Although Google is certainly not the biggest name in Android phones, the company has kept its finger in the game, first launching the Nexus One “superphone” at the beginning of 2010, and following up with the Nexus S at the end of the year. Now, a report has Google preparing to launch a Nexus tablet computer of its own running Android 3.0 Honeycomb—and its hardware partner in the project might be LG rather than previous Nexus partners HTC and Samsung.
According to mobile-review.com (Russian), the potential Nexus tablet will follow the philosophy of the previous Nexus phones: offering a “pure” Android experience to both consumers and developers, without the frills, extra applications, and interfaces layered over the top by other manufacturers and carriers. Although Google’s efforts to launch a Web-based retail storefront for Android devices failed rather spectacularly last year, Google’s Nexus products have developed a stalwart following, particularly among Android app developers.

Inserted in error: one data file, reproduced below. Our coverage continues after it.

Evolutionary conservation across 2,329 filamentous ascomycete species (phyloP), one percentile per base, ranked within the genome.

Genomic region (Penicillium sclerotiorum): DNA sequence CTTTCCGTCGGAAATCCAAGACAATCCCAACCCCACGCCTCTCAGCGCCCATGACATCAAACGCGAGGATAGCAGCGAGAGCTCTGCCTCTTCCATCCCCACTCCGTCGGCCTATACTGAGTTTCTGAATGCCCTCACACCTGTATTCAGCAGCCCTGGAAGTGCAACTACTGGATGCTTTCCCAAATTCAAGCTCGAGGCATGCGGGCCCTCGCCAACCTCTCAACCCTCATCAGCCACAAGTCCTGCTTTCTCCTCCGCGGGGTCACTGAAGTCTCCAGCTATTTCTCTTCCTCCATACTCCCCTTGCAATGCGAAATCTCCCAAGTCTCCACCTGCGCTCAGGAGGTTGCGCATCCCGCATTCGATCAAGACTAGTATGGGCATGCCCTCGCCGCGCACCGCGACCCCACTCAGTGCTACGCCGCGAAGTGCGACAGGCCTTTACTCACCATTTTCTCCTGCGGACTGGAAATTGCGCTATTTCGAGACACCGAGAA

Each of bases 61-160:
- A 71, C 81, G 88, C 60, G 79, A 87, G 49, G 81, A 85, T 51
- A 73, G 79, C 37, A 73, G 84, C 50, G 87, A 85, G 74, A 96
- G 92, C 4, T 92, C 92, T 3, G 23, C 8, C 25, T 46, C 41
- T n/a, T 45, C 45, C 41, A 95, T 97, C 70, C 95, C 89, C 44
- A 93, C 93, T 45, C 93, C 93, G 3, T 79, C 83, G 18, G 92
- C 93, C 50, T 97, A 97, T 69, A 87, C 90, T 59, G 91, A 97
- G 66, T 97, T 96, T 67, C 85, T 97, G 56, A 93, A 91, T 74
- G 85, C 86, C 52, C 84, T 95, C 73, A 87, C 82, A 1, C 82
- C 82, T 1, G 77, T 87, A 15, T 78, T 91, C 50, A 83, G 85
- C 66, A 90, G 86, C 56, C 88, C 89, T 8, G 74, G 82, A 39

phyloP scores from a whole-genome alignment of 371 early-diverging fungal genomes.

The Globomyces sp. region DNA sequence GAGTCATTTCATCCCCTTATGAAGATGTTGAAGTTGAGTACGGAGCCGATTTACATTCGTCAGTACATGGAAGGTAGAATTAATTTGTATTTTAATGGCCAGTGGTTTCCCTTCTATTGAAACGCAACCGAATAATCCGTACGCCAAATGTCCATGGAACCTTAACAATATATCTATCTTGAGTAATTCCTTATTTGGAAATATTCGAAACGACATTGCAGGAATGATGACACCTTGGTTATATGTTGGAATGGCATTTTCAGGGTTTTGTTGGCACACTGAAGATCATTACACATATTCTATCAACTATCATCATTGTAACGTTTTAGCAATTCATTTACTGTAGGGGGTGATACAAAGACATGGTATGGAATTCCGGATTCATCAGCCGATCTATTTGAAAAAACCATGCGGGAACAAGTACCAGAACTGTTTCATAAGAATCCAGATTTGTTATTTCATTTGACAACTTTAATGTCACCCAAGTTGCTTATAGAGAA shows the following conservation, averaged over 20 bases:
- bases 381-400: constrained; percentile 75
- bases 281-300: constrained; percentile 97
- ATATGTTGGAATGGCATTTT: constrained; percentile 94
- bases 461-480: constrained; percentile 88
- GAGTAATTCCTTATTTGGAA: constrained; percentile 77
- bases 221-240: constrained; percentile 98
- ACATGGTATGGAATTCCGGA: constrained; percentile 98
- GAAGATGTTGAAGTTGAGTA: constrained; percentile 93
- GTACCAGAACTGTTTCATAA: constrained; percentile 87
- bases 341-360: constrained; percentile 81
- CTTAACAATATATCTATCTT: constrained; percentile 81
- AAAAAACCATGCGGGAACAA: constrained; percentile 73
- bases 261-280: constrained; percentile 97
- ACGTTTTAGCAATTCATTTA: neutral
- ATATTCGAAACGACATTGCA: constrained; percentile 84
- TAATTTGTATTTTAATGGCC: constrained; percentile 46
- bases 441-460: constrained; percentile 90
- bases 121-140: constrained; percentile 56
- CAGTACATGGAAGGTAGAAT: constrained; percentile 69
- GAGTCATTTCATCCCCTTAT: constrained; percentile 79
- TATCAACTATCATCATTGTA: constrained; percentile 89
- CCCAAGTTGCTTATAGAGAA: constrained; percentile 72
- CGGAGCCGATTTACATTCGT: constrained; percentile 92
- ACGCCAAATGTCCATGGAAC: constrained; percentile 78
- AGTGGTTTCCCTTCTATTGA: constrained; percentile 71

Currently, the only tablet on the market featuring Google’s Android 3.0 “Honeycomb” operating system is the Motorola Xoom, and Google said it does not plan to release Android 3.0 source code to developers any time soon: apparently Google regards Android 3.0 as a rather rushed one-off to bring Android to tablets, and wants to go back and straighten things out before making a formal code release. Google’s decision to withhold Honeycomb code has raised questions about Google’s commitment to Android as a free and open platform.
The report of Google working with LG on an Android tablet has some industry watchers speculating that Google may be working with LG’s glasses-free 3D technology.
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